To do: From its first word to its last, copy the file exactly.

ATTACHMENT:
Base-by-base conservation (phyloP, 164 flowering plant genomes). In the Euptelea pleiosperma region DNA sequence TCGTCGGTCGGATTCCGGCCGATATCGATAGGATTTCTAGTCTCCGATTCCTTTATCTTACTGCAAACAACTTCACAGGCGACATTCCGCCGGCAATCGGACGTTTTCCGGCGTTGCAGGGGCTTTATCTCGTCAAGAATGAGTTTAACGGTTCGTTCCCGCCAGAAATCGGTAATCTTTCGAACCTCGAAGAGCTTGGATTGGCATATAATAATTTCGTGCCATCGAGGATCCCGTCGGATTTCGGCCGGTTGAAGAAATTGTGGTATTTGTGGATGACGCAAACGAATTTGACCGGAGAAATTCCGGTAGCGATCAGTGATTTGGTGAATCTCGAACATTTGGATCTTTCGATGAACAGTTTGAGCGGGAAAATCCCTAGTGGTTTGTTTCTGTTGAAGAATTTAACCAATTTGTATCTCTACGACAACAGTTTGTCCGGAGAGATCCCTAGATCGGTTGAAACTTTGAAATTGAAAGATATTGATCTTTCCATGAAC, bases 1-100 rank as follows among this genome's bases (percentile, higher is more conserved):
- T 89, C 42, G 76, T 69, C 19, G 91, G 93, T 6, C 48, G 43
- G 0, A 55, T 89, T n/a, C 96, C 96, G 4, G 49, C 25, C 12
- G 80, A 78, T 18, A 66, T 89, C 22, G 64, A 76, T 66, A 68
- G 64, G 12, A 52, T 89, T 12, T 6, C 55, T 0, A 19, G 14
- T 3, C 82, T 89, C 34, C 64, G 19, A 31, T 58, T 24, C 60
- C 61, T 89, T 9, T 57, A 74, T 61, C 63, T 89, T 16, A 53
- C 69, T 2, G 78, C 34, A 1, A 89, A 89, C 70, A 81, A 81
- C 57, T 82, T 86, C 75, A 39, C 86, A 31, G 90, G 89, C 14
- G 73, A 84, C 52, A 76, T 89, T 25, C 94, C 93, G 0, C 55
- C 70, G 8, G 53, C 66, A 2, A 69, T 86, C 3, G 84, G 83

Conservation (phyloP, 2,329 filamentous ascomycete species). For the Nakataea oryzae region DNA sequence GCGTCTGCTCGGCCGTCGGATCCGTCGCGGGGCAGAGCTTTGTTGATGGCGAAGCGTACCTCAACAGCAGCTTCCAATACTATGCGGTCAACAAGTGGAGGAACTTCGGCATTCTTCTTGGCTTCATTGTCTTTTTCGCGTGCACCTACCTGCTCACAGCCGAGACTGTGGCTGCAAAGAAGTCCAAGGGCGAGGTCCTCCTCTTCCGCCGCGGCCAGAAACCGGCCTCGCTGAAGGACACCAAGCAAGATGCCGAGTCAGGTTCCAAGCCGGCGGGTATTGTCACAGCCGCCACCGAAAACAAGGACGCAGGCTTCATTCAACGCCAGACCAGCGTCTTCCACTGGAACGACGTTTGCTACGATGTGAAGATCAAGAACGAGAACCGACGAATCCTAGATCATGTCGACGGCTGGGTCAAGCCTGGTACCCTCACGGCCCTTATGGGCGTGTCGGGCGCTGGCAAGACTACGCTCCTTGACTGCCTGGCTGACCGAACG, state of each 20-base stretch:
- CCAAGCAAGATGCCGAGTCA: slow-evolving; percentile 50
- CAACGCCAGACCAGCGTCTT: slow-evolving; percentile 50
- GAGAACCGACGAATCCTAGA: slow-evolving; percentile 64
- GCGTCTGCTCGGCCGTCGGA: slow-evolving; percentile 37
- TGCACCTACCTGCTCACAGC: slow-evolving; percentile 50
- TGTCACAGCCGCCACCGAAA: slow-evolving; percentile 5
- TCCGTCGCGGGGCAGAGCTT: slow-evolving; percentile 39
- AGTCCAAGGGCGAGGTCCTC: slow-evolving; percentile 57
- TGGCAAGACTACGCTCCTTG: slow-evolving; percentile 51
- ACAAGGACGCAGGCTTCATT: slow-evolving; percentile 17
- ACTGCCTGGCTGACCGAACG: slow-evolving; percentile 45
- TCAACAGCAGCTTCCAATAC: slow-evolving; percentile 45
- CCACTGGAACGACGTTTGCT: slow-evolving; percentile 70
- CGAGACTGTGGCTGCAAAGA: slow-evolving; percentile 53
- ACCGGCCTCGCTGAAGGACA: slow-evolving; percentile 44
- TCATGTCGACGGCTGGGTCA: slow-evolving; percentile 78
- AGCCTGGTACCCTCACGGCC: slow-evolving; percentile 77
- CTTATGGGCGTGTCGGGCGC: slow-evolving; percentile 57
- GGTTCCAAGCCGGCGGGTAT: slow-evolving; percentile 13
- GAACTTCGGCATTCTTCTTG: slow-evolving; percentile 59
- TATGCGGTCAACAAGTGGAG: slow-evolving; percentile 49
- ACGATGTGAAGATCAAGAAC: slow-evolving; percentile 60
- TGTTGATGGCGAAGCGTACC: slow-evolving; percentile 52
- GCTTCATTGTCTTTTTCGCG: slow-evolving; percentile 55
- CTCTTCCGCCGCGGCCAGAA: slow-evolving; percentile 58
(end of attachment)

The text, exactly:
Base-by-base conservation (phyloP, 164 flowering plant genomes). In the Euptelea pleiosperma region DNA sequence TCGTCGGTCGGATTCCGGCCGATATCGATAGGATTTCTAGTCTCCGATTCCTTTATCTTACTGCAAACAACTTCACAGGCGACATTCCGCCGGCAATCGGACGTTTTCCGGCGTTGCAGGGGCTTTATCTCGTCAAGAATGAGTTTAACGGTTCGTTCCCGCCAGAAATCGGTAATCTTTCGAACCTCGAAGAGCTTGGATTGGCATATAATAATTTCGTGCCATCGAGGATCCCGTCGGATTTCGGCCGGTTGAAGAAATTGTGGTATTTGTGGATGACGCAAACGAATTTGACCGGAGAAATTCCGGTAGCGATCAGTGATTTGGTGAATCTCGAACATTTGGATCTTTCGATGAACAGTTTGAGCGGGAAAATCCCTAGTGGTTTGTTTCTGTTGAAGAATTTAACCAATTTGTATCTCTACGACAACAGTTTGTCCGGAGAGATCCCTAGATCGGTTGAAACTTTGAAATTGAAAGATATTGATCTTTCCATGAAC, bases 1-100 rank as follows among this genome's bases (percentile, higher is more conserved):
- T 89, C 42, G 76, T 69, C 19, G 91, G 93, T 6, C 48, G 43
- G 0, A 55, T 89, T n/a, C 96, C 96, G 4, G 49, C 25, C 12
- G 80, A 78, T 18, A 66, T 89, C 22, G 64, A 76, T 66, A 68
- G 64, G 12, A 52, T 89, T 12, T 6, C 55, T 0, A 19, G 14
- T 3, C 82, T 89, C 34, C 64, G 19, A 31, T 58, T 24, C 60
- C 61, T 89, T 9, T 57, A 74, T 61, C 63, T 89, T 16, A 53
- C 69, T 2, G 78, C 34, A 1, A 89, A 89, C 70, A 81, A 81
- C 57, T 82, T 86, C 75, A 39, C 86, A 31, G 90, G 89, C 14
- G 73, A 84, C 52, A 76, T 89, T 25, C 94, C 93, G 0, C 55
- C 70, G 8, G 53, C 66, A 2, A 69, T 86, C 3, G 84, G 83

Conservation (phyloP, 2,329 filamentous ascomycete species). For the Nakataea oryzae region DNA sequence GCGTCTGCTCGGCCGTCGGATCCGTCGCGGGGCAGAGCTTTGTTGATGGCGAAGCGTACCTCAACAGCAGCTTCCAATACTATGCGGTCAACAAGTGGAGGAACTTCGGCATTCTTCTTGGCTTCATTGTCTTTTTCGCGTGCACCTACCTGCTCACAGCCGAGACTGTGGCTGCAAAGAAGTCCAAGGGCGAGGTCCTCCTCTTCCGCCGCGGCCAGAAACCGGCCTCGCTGAAGGACACCAAGCAAGATGCCGAGTCAGGTTCCAAGCCGGCGGGTATTGTCACAGCCGCCACCGAAAACAAGGACGCAGGCTTCATTCAACGCCAGACCAGCGTCTTCCACTGGAACGACGTTTGCTACGATGTGAAGATCAAGAACGAGAACCGACGAATCCTAGATCATGTCGACGGCTGGGTCAAGCCTGGTACCCTCACGGCCCTTATGGGCGTGTCGGGCGCTGGCAAGACTACGCTCCTTGACTGCCTGGCTGACCGAACG, state of each 20-base stretch:
- CCAAGCAAGATGCCGAGTCA: slow-evolving; percentile 50
- CAACGCCAGACCAGCGTCTT: slow-evolving; percentile 50
- GAGAACCGACGAATCCTAGA: slow-evolving; percentile 64
- GCGTCTGCTCGGCCGTCGGA: slow-evolving; percentile 37
- TGCACCTACCTGCTCACAGC: slow-evolving; percentile 50
- TGTCACAGCCGCCACCGAAA: slow-evolving; percentile 5
- TCCGTCGCGGGGCAGAGCTT: slow-evolving; percentile 39
- AGTCCAAGGGCGAGGTCCTC: slow-evolving; percentile 57
- TGGCAAGACTACGCTCCTTG: slow-evolving; percentile 51
- ACAAGGACGCAGGCTTCATT: slow-evolving; percentile 17
- ACTGCCTGGCTGACCGAACG: slow-evolving; percentile 45
- TCAACAGCAGCTTCCAATAC: slow-evolving; percentile 45
- CCACTGGAACGACGTTTGCT: slow-evolving; percentile 70
- CGAGACTGTGGCTGCAAAGA: slow-evolving; percentile 53
- ACCGGCCTCGCTGAAGGACA: slow-evolving; percentile 44
- TCATGTCGACGGCTGGGTCA: slow-evolving; percentile 78
- AGCCTGGTACCCTCACGGCC: slow-evolving; percentile 77
- CTTATGGGCGTGTCGGGCGC: slow-evolving; percentile 57
- GGTTCCAAGCCGGCGGGTAT: slow-evolving; percentile 13
- GAACTTCGGCATTCTTCTTG: slow-evolving; percentile 59
- TATGCGGTCAACAAGTGGAG: slow-evolving; percentile 49
- ACGATGTGAAGATCAAGAAC: slow-evolving; percentile 60
- TGTTGATGGCGAAGCGTACC: slow-evolving; percentile 52
- GCTTCATTGTCTTTTTCGCG: slow-evolving; percentile 55
- CTCTTCCGCCGCGGCCAGAA: slow-evolving; percentile 58